\ ˈkȯin \

Definition of coin

 (Entry 1 of 3)

1 archaic

b : wedge
2a : a usually flat piece of metal issued by governmental authority as money
b : metal money
c : something resembling a coin especially in shape
d : a unit of a cryptocurrency I also caution market participants against promoting or touting the offer and sale of coins without first determining whether the securities laws apply to those actions.— Jay Clayton
3 : something used as if it were money (as in verbal or intellectual exchange) perhaps wisecracks … are respectable literary coin in the U.S.The Times Literary Supplement (London) would repay him with the full coin of his mind— Ian Fleming
4 : something having two different and usually opposing sides usually used in the phrase the other side of the coin
5 informal : money I'm in it for the coin— Sinclair Lewis


coined; coining; coins

Definition of coin (Entry 2 of 3)

transitive verb

1a : to make (a coin) especially by stamping : mint
b : to convert (metal) into coins
2 : create, invent coin a phrase
coin money
: to get rich quickly



Definition of coin (Entry 3 of 3)

1 : of or relating to coins
2 : operated by coins

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Other Words from coin


coiner \ ˈkȯi-​nər \ noun

Synonyms for coin

Synonyms: Noun

bread [slang], bucks, cabbage [slang], cash, change, chips, currency, dough, gold, green, jack [slang], kale [slang], legal tender, lolly [British], long green [slang], loot, lucre, money, moola (or moolah) [slang], needful, pelf, scratch [slang], shekels (also sheqels), tender, wampum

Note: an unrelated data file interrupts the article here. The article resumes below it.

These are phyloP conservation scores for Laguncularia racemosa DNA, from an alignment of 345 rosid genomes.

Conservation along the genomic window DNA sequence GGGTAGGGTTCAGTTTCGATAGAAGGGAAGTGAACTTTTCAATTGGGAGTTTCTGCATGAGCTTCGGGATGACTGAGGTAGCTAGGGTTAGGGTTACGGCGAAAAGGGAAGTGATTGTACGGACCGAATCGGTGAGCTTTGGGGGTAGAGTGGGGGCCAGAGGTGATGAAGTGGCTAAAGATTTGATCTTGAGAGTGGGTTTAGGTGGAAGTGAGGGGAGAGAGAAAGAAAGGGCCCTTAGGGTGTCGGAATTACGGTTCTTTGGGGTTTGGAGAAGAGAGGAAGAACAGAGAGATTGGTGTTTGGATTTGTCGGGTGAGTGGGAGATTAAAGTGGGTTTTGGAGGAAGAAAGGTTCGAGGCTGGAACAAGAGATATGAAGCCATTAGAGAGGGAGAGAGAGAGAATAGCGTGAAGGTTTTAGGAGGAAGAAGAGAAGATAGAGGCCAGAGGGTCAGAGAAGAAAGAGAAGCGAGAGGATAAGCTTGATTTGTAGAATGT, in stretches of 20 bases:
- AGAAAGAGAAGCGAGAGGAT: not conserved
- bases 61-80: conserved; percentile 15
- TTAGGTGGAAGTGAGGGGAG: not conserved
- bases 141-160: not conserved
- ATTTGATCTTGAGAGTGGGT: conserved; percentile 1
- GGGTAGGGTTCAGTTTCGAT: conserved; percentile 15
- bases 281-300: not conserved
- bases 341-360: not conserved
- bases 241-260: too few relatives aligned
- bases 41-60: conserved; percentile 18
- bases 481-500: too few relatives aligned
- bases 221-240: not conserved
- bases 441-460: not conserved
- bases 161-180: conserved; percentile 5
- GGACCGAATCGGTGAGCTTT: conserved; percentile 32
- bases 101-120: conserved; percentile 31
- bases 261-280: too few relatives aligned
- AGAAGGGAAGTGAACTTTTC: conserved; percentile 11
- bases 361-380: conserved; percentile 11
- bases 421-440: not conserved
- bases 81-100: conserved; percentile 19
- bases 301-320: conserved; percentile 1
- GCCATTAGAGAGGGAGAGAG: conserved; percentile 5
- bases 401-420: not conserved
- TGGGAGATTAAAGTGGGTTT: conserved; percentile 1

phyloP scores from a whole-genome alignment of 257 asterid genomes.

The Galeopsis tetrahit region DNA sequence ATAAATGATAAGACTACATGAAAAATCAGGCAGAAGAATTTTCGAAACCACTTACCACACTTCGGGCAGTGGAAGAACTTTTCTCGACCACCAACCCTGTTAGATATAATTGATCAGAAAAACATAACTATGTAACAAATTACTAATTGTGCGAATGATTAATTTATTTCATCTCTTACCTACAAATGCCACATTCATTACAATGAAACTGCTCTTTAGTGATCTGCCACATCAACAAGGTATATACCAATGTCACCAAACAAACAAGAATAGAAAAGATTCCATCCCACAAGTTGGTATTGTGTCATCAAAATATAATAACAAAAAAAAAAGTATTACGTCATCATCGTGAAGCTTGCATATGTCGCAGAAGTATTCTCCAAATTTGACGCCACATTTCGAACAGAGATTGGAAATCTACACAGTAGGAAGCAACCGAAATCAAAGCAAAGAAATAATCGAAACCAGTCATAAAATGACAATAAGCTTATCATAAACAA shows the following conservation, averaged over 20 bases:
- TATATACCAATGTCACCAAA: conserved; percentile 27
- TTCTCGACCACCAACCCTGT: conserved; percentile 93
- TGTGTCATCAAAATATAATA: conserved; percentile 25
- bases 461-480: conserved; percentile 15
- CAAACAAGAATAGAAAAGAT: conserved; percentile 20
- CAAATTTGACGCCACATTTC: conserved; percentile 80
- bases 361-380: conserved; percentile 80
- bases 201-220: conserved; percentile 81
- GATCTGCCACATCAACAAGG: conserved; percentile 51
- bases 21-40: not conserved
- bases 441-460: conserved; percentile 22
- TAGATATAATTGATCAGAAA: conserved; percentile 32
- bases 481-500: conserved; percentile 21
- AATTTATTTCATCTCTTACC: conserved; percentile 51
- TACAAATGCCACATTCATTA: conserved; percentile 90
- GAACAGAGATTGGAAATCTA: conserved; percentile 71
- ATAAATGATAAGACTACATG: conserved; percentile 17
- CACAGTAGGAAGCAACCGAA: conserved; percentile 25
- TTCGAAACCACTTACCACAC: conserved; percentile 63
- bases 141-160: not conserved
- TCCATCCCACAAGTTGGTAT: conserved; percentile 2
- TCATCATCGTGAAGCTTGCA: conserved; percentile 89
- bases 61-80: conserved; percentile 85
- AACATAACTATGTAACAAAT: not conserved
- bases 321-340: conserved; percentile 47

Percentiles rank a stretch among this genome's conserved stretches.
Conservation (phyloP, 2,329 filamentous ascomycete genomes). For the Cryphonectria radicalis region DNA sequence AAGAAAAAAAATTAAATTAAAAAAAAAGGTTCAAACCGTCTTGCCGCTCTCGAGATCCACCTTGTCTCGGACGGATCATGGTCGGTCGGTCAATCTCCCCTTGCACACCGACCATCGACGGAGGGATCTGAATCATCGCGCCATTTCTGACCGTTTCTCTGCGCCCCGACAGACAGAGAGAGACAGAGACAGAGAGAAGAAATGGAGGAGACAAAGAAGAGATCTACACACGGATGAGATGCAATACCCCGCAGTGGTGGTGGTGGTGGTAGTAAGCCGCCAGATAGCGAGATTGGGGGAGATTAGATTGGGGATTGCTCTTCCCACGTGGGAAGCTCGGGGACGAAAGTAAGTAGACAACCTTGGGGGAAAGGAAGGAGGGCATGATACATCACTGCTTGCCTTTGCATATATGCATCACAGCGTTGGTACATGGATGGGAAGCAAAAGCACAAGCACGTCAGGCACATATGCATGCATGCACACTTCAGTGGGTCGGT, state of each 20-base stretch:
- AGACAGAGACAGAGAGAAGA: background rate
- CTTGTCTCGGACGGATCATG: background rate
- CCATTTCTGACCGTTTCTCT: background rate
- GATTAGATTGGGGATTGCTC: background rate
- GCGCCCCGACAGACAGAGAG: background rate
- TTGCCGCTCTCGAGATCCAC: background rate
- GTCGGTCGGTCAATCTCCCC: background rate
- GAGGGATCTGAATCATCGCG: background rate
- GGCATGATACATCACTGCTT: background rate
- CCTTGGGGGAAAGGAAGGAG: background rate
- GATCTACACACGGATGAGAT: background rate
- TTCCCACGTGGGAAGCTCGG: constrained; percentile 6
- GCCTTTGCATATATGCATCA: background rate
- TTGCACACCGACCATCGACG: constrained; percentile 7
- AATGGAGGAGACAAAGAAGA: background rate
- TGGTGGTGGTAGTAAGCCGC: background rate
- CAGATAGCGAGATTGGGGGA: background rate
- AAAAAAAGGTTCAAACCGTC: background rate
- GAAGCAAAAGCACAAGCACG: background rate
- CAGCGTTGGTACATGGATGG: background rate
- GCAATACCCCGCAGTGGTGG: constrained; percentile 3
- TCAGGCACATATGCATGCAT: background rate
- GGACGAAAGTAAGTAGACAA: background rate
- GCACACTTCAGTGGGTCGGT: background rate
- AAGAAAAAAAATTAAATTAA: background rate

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Examples of coin in a Sentence


I have a dollar in coins. seeking a job that pays plenty of coin


The coach coined the phrase “refuse to lose.” William Shakespeare is believed to have coined many words. The nation plans to coin more money.
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Recent Examples on the Web: Noun

Davidson, a member of the Republican Party's Freedom Caucus, is also drafting proposed legislation to regulate cryptocurrencies and initial coin offerings. Sean Gallagher, Ars Technica, "Ohio Congressman: We can fund border wall with “WallCoin”," 13 Dec. 2018 The other side of the same coin is that, according to the IEA, investment in renewables declined by 7% in 2017. David Roberts, Vox, "The “Trump effect” threatens the future of the Paris climate agreement," 3 Dec. 2018 The far-right and the far-left aren’t two sides of the same coin. Jennifer Wright, Harper's BAZAAR, "All the Times Trump Has Incited Violence Against People He Dislikes," 30 Oct. 2018 On the other side of the coin, the Griffin can only carry six soldiers, but then again, the Army might want a smaller and lighter vehicle. Kyle Mizokami, Popular Mechanics, "One of These 3 Tanks Will Replace the U.S. Army’s M2 Bradley," 10 Oct. 2018 Remember, construction and destruction are ultimately two sides of the same coin: In nature, the rotting leaf provides the nutrients for a new bud to bloom. Aliza Kelly Faragher, Allure, "What August's Capricorn Horoscope Means for You," 30 July 2018 The gift bag at Prince Harry and Meghan Markle's wedding featured trinkets such as a magnet and a large chocolate coin, and one bag was even re-sold on eBay for $28,500. Temi Adebowale, Harper's BAZAAR, "Inside the Gift Bags Every Guest Will Get at Princess Eugenie’s Wedding," 12 Oct. 2018 Willemen and her son were gifted goodie bags with biscuits, a magnet, a chocolate coin, and a poncho. Rose Minutaglio, Town & Country, "A Guest at Princess Eugenie and Jack Brooksbank's Wedding Reveals What You Didn't See On Camera," 12 Oct. 2018 For her service Betty has been awarded the Silver Service Medallion by the National WWII Museum, and President Barack Obama presented her with a coin with the presidential seal. Shaniqwa Jarvis, Glamour, "The 97-Year-Old Park Ranger Who Doesn’t Have Time for Foolishness," 2 Nov. 2018

Recent Examples on the Web: Verb